Category Archives: Charlie Chaplin and Kono Toraichi

Post-Symposium

Our Symposium, "The Makino Collection at Columbia," was a success. A total of 64 people attended throughout the day. The week following the symposium, we had extended viewing of the Collection (for 5 hours per day).  Several visitors to the Makino Collection  viewed portions of the Collection, with many of you emailing me with great interest in returning to do research.  If any of you who attended the symposium have thoughts about it, please share them with me (either here or through email). Did you like the format? Were there things you wanted to know that weren’t covered? What did you appreciate most?  While this symposium opened up discussion for three main areas for which the collection has great research possibilities – East Asian Cinema, Early Japanese Cinema, and Documentary Film – we know there is much more to explore.

As I was processing the collection last week, I found some interesting items. In looking at some boxes that are Russian related (it turns out there are 4 boxes and they are mostly Japanese monographs but about Russian film or film theorists), I found 1 box  that actually had more Charlie Chaplin monographs.  Although most will be sent off for cataloging at a later date, I found 2 books that were signed by Charlie Chaplin himself.  His autograph includes a fantastic drawing of himself as well as musical notes and a little sun with a face in it. Those books will go in the Special Collections with our Chaplin and Kono Toraichi materials.  Chaplin signed them on the same date, March 16, 1971. One of the books  is the original German written by Friedrich Luft in 1957 and the other is its 1971 Japanese translation by Koshibe Noboru. 

Charlie Chaplin and Kono Toraichi

In addition to Japanese and East Asian materials in the Makino Collection, there are items related to Western film stars.  This includes materials related to Charlie Chaplin. Chaplin visited Japan four times in his life and was clearly a popular star there – as everywhere else in the world.  Chaplin was even in Japan in 1932 during the May 15th Incident when the Prime Minister was assassinated by young naval officers.  Chaplin happened to be with the Prime Minister’s son during the attack and was apparently a target of the original assassination plan.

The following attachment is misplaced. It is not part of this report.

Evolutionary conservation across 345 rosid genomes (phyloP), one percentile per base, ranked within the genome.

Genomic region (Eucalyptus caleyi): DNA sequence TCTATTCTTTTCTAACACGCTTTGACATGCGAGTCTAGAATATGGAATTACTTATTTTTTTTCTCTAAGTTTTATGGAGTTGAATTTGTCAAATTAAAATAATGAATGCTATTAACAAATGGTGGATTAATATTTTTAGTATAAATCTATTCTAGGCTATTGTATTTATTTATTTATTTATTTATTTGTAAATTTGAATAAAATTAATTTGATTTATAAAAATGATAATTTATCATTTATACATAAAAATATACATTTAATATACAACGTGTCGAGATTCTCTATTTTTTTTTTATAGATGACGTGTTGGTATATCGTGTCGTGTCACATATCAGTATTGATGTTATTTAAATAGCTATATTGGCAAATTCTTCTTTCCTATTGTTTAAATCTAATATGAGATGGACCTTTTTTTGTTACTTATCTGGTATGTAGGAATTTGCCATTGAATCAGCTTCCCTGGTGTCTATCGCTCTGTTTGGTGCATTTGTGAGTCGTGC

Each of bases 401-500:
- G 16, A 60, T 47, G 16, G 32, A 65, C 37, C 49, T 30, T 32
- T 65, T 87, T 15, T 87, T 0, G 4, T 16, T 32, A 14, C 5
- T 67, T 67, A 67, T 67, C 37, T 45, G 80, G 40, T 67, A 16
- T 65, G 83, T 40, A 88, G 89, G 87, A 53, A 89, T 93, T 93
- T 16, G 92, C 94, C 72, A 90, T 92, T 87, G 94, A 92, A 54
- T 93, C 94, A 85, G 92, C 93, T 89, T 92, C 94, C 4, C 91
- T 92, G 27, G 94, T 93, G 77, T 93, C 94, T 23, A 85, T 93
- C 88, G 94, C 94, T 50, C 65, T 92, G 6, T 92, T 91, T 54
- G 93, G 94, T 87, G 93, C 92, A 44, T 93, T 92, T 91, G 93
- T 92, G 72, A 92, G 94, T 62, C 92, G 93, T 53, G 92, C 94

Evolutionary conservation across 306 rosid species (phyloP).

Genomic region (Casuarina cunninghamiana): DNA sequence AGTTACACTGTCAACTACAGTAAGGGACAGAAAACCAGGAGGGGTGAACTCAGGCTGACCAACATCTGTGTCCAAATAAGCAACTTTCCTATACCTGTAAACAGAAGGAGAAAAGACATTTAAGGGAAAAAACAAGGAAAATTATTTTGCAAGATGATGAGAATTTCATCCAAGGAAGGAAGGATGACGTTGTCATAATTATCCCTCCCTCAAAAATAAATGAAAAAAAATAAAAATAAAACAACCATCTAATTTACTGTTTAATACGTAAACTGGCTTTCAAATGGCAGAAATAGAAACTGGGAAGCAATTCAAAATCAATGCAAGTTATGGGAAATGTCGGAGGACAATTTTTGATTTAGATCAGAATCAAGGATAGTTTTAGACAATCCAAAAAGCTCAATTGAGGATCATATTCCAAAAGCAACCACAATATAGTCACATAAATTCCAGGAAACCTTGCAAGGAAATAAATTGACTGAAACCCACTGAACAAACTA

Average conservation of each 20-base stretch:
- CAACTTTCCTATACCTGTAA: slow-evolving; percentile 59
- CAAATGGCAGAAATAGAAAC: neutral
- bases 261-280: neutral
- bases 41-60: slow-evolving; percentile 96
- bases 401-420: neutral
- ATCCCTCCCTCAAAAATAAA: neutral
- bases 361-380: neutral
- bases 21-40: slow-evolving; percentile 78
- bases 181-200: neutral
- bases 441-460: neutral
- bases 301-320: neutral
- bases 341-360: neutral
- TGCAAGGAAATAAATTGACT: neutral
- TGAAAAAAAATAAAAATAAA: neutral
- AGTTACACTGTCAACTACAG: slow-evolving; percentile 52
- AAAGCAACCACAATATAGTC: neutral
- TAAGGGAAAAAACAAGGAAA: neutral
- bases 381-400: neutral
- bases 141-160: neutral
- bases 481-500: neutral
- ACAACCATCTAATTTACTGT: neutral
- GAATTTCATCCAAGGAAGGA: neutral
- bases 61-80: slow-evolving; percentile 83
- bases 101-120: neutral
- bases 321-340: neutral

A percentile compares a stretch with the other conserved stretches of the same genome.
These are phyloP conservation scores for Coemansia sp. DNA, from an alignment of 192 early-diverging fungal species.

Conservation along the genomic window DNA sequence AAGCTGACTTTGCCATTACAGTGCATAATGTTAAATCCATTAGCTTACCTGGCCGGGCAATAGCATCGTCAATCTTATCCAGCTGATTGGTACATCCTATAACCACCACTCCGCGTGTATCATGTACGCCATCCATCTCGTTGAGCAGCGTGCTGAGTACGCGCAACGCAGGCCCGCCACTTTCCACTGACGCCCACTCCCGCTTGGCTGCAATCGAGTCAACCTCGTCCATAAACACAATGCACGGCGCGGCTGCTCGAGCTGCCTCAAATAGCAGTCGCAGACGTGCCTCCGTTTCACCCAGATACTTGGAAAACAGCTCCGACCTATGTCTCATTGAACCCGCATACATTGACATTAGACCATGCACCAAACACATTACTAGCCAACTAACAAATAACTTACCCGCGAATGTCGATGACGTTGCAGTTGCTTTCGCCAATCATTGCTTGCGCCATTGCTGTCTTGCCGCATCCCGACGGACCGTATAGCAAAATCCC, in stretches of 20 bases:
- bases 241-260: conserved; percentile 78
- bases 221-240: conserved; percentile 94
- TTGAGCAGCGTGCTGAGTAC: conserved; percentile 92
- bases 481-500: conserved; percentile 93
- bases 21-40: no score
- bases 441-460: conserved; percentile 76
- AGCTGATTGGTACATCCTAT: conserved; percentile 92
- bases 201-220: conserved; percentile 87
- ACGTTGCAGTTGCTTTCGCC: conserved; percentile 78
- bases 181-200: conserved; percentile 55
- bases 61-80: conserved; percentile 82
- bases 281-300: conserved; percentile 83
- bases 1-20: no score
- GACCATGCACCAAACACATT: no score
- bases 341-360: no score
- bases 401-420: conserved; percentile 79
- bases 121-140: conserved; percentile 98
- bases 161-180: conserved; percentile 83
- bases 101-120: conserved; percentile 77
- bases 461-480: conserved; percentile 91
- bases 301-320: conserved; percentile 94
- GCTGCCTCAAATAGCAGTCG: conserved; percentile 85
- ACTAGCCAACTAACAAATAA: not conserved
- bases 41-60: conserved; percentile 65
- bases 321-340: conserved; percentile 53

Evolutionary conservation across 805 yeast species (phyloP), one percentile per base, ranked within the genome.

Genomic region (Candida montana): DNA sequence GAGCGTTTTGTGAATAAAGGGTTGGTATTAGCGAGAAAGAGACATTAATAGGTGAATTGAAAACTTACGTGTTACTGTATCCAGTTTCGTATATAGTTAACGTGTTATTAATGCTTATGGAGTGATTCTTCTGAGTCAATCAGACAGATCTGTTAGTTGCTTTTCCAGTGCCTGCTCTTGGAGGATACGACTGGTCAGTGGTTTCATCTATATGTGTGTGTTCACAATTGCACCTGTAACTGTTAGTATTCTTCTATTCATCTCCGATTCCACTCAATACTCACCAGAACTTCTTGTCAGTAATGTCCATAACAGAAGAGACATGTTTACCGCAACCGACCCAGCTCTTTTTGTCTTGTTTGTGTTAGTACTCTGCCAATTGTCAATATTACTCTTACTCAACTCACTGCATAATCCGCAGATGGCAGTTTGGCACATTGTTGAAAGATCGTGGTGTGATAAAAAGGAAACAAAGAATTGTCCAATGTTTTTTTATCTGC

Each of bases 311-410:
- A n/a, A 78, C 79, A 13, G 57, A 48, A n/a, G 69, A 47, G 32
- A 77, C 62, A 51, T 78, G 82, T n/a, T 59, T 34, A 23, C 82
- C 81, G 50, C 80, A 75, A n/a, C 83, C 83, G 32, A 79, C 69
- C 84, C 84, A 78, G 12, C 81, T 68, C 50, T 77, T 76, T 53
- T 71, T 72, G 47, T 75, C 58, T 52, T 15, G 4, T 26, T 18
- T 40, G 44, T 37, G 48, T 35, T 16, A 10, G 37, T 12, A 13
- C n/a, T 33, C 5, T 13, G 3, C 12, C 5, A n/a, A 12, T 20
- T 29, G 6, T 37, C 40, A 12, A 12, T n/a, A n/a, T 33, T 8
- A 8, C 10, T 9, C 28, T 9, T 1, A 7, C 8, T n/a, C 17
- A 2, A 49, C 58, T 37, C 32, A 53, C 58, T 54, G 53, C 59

Mr. Makino collected original editions of books by and about Chaplin including the one that Mr. Makino wrote was the inspiration for his CollectionMy Trip Abroad (1922). Referring to this book, in "Chaplin Among the Ashes" (trans. by Joanne Bernardi), Makino writes that he had "no idea why I bought the book, or how I felt at the time.  Around that time I was absorbed in writing poetry. I often saw movies, but I doubt that I had an interest yet in buying books about film…. In my life with books ever since, I resigned myself to disposing of my library a number of times, but for some reason this one volume always ended up back on a corner of the bookshelf.  I realized that it was no ordinary book twenty years later, after I had entered the world of film production, and in due course began my research in film history."  (In Praise of Film Studies: Essays in Honor of Makino Mamoru. edited by Aaron Gerow and Abé Mark Nornes, Yokohama: Kinema Club, 2001, pp. 69-70). 

Now this Chaplin book that inspired Mr. Makino in his youth, along with its translation into Japanese (1930), are in the Makino Collection at Columbia University!  See a photograph of the title page of the original 1922 book at the beginning of this post.

This book also spurred Mr. Makino’s interest in Chaplin’s long term Japanese assistant Kono Toraichi/高野虎市,who worked for Chaplin for more than 20 years, was eventually arrested by the U.S. government on suspicion of spying for Japan, was released, and then interned during the war. For an overview of Chaplin and Kono’s relationship in English, see Bruce Wallace, "Charlie Chaplin’s Japanese Connection," April 19, 2006. Ono Hiroyuki who is interviewed in Wallace’s article, wrote his own book on Kono and Chaplin, Chappurin no kage: Nihonjin hisho Kono Toraichi /チャップリンの影:日本人秘書高野虎市, Tokyo: Kodansha, 2009.  Mr. Makino also wrote about Kono in "Chaplin Among the Ashes" and gathered all sorts of materials about him.

The Collection materials include a karuta (card) game from the 1910s with images of Charlie Chaplin and Roscoe Conkling “Fatty” Arbuckle on it.  (Known endearingly as “Debu-chan” or "Fatty" in Japan – Arbuckle was another Western comedy star popular in Japan). There is also a Chaplin sugoroku poster game from 1922 (sugoroku is a kind of board game), a movie theater gift poster, programs and fliers for Chaplin films shown in Japan, several popular magazines special issues on Chaplin, bank, post office, and film study group fliers, a filmography, newspaper clippings, a still photograph of Chaplin with his one-time wife Paulette Goddard, items from a 1971 Chaplin film convention, as well as a scrapbook containing photocopied articles about Chaplin’s 1932 Japan visit, and 6 scrapbooks with articles from the 1930s and early 1940s about Kono. A portrait photo album once owned by the popular actress Kurishima Sumiko/栗島すみ子 has two photographs of Charlie Chaplin possibly taken during his 1932 visit as well. Sorry for the long list, but this is a really interesting assortment of items.